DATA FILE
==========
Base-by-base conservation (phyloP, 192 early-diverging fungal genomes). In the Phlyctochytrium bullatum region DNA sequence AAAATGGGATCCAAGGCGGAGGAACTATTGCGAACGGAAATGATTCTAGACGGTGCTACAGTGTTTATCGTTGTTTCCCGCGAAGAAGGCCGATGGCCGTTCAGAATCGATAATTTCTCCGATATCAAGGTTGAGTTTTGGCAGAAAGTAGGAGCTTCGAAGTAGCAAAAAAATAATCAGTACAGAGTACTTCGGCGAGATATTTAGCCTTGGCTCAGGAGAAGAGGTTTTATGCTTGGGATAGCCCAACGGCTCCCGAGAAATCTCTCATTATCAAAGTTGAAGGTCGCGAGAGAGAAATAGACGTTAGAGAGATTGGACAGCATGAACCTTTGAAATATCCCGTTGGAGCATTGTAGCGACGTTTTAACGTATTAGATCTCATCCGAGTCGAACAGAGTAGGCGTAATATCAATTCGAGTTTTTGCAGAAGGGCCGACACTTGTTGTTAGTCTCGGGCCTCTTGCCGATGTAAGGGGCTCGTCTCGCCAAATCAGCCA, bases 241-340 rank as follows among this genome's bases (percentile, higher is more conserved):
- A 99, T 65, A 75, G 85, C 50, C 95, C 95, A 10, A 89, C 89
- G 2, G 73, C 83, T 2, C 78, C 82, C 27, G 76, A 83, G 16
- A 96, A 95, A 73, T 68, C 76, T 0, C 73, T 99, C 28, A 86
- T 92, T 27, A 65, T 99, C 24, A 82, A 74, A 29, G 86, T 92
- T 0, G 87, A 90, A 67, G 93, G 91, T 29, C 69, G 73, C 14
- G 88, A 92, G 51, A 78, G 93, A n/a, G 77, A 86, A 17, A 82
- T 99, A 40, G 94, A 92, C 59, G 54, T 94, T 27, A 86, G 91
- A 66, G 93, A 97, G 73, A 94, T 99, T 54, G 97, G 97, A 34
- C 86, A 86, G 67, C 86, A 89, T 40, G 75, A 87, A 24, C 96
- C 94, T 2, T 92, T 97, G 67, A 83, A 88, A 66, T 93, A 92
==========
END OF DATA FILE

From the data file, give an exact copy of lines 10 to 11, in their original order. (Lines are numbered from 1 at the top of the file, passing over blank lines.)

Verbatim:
- C 86, A 86, G 67, C 86, A 89, T 40, G 75, A 87, A 24, C 96
- C 94, T 2, T 92, T 97, G 67, A 83, A 88, A 66, T 93, A 92